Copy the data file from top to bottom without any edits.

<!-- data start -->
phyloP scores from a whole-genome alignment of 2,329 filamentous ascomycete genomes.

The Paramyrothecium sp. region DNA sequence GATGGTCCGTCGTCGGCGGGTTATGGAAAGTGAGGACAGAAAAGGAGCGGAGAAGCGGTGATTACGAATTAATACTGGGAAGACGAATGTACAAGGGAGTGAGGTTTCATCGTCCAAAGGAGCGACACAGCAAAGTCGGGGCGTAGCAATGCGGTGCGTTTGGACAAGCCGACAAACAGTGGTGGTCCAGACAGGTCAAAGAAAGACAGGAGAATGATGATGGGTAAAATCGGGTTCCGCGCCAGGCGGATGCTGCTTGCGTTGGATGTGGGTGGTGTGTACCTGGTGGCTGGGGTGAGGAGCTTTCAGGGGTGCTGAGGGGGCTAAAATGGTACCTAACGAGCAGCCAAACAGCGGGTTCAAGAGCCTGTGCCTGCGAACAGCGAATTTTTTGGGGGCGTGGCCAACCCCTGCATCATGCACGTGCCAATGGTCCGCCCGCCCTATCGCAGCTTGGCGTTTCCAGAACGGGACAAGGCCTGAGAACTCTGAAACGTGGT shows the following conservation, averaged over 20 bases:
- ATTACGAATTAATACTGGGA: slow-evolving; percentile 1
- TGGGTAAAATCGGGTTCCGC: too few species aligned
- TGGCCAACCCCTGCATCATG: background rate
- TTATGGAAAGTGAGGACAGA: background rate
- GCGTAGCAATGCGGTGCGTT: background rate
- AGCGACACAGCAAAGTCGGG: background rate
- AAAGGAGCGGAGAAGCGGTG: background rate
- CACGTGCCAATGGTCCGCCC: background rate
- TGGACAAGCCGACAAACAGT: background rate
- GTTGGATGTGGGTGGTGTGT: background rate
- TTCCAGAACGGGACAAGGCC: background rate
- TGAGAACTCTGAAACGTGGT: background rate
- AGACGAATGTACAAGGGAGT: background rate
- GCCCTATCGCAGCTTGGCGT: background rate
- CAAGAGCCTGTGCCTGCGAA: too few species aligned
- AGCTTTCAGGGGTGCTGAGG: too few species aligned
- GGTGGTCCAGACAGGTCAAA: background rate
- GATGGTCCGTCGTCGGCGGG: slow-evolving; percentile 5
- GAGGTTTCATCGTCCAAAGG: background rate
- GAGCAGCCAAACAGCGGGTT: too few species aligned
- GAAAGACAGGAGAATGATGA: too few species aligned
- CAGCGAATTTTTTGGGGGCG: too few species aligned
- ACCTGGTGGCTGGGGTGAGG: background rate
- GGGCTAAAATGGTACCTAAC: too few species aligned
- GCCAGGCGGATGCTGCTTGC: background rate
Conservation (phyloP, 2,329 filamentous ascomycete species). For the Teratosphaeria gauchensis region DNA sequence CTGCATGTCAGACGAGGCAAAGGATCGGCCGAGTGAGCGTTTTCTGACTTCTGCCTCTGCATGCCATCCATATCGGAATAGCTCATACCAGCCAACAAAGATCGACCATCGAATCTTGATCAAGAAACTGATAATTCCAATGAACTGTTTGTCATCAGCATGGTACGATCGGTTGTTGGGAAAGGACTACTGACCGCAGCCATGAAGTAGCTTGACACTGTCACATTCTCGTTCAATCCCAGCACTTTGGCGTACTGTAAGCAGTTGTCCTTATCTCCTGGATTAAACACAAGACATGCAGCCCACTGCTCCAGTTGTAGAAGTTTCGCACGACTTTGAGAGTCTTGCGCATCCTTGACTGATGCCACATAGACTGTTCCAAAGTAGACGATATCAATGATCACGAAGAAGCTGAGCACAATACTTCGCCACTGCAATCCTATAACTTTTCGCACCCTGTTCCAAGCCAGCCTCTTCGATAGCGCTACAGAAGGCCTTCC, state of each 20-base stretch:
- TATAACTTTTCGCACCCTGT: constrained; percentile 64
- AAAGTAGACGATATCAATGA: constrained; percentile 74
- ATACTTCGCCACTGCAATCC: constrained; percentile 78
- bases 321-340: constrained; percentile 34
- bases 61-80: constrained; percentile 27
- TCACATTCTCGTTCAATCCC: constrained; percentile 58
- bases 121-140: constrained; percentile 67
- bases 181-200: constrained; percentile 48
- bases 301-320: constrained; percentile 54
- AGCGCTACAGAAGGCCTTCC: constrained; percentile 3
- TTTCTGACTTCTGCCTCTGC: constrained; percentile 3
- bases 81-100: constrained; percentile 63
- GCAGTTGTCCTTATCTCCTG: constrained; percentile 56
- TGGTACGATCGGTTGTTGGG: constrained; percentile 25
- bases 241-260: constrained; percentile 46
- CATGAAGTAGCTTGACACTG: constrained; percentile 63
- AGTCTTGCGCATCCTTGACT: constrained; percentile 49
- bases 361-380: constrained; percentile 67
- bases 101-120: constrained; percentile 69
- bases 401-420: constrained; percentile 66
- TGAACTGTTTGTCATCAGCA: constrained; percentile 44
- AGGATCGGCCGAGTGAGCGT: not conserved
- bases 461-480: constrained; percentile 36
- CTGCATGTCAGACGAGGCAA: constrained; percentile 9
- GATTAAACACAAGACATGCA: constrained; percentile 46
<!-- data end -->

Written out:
phyloP scores from a whole-genome alignment of 2,329 filamentous ascomycete genomes.

The Paramyrothecium sp. region DNA sequence GATGGTCCGTCGTCGGCGGGTTATGGAAAGTGAGGACAGAAAAGGAGCGGAGAAGCGGTGATTACGAATTAATACTGGGAAGACGAATGTACAAGGGAGTGAGGTTTCATCGTCCAAAGGAGCGACACAGCAAAGTCGGGGCGTAGCAATGCGGTGCGTTTGGACAAGCCGACAAACAGTGGTGGTCCAGACAGGTCAAAGAAAGACAGGAGAATGATGATGGGTAAAATCGGGTTCCGCGCCAGGCGGATGCTGCTTGCGTTGGATGTGGGTGGTGTGTACCTGGTGGCTGGGGTGAGGAGCTTTCAGGGGTGCTGAGGGGGCTAAAATGGTACCTAACGAGCAGCCAAACAGCGGGTTCAAGAGCCTGTGCCTGCGAACAGCGAATTTTTTGGGGGCGTGGCCAACCCCTGCATCATGCACGTGCCAATGGTCCGCCCGCCCTATCGCAGCTTGGCGTTTCCAGAACGGGACAAGGCCTGAGAACTCTGAAACGTGGT shows the following conservation, averaged over 20 bases:
- ATTACGAATTAATACTGGGA: slow-evolving; percentile 1
- TGGGTAAAATCGGGTTCCGC: too few species aligned
- TGGCCAACCCCTGCATCATG: background rate
- TTATGGAAAGTGAGGACAGA: background rate
- GCGTAGCAATGCGGTGCGTT: background rate
- AGCGACACAGCAAAGTCGGG: background rate
- AAAGGAGCGGAGAAGCGGTG: background rate
- CACGTGCCAATGGTCCGCCC: background rate
- TGGACAAGCCGACAAACAGT: background rate
- GTTGGATGTGGGTGGTGTGT: background rate
- TTCCAGAACGGGACAAGGCC: background rate
- TGAGAACTCTGAAACGTGGT: background rate
- AGACGAATGTACAAGGGAGT: background rate
- GCCCTATCGCAGCTTGGCGT: background rate
- CAAGAGCCTGTGCCTGCGAA: too few species aligned
- AGCTTTCAGGGGTGCTGAGG: too few species aligned
- GGTGGTCCAGACAGGTCAAA: background rate
- GATGGTCCGTCGTCGGCGGG: slow-evolving; percentile 5
- GAGGTTTCATCGTCCAAAGG: background rate
- GAGCAGCCAAACAGCGGGTT: too few species aligned
- GAAAGACAGGAGAATGATGA: too few species aligned
- CAGCGAATTTTTTGGGGGCG: too few species aligned
- ACCTGGTGGCTGGGGTGAGG: background rate
- GGGCTAAAATGGTACCTAAC: too few species aligned
- GCCAGGCGGATGCTGCTTGC: background rate
Conservation (phyloP, 2,329 filamentous ascomycete species). For the Teratosphaeria gauchensis region DNA sequence CTGCATGTCAGACGAGGCAAAGGATCGGCCGAGTGAGCGTTTTCTGACTTCTGCCTCTGCATGCCATCCATATCGGAATAGCTCATACCAGCCAACAAAGATCGACCATCGAATCTTGATCAAGAAACTGATAATTCCAATGAACTGTTTGTCATCAGCATGGTACGATCGGTTGTTGGGAAAGGACTACTGACCGCAGCCATGAAGTAGCTTGACACTGTCACATTCTCGTTCAATCCCAGCACTTTGGCGTACTGTAAGCAGTTGTCCTTATCTCCTGGATTAAACACAAGACATGCAGCCCACTGCTCCAGTTGTAGAAGTTTCGCACGACTTTGAGAGTCTTGCGCATCCTTGACTGATGCCACATAGACTGTTCCAAAGTAGACGATATCAATGATCACGAAGAAGCTGAGCACAATACTTCGCCACTGCAATCCTATAACTTTTCGCACCCTGTTCCAAGCCAGCCTCTTCGATAGCGCTACAGAAGGCCTTCC, state of each 20-base stretch:
- TATAACTTTTCGCACCCTGT: constrained; percentile 64
- AAAGTAGACGATATCAATGA: constrained; percentile 74
- ATACTTCGCCACTGCAATCC: constrained; percentile 78
- bases 321-340: constrained; percentile 34
- bases 61-80: constrained; percentile 27
- TCACATTCTCGTTCAATCCC: constrained; percentile 58
- bases 121-140: constrained; percentile 67
- bases 181-200: constrained; percentile 48
- bases 301-320: constrained; percentile 54
- AGCGCTACAGAAGGCCTTCC: constrained; percentile 3
- TTTCTGACTTCTGCCTCTGC: constrained; percentile 3
- bases 81-100: constrained; percentile 63
- GCAGTTGTCCTTATCTCCTG: constrained; percentile 56
- TGGTACGATCGGTTGTTGGG: constrained; percentile 25
- bases 241-260: constrained; percentile 46
- CATGAAGTAGCTTGACACTG: constrained; percentile 63
- AGTCTTGCGCATCCTTGACT: constrained; percentile 49
- bases 361-380: constrained; percentile 67
- bases 101-120: constrained; percentile 69
- bases 401-420: constrained; percentile 66
- TGAACTGTTTGTCATCAGCA: constrained; percentile 44
- AGGATCGGCCGAGTGAGCGT: not conserved
- bases 461-480: constrained; percentile 36
- CTGCATGTCAGACGAGGCAA: constrained; percentile 9
- GATTAAACACAAGACATGCA: constrained; percentile 46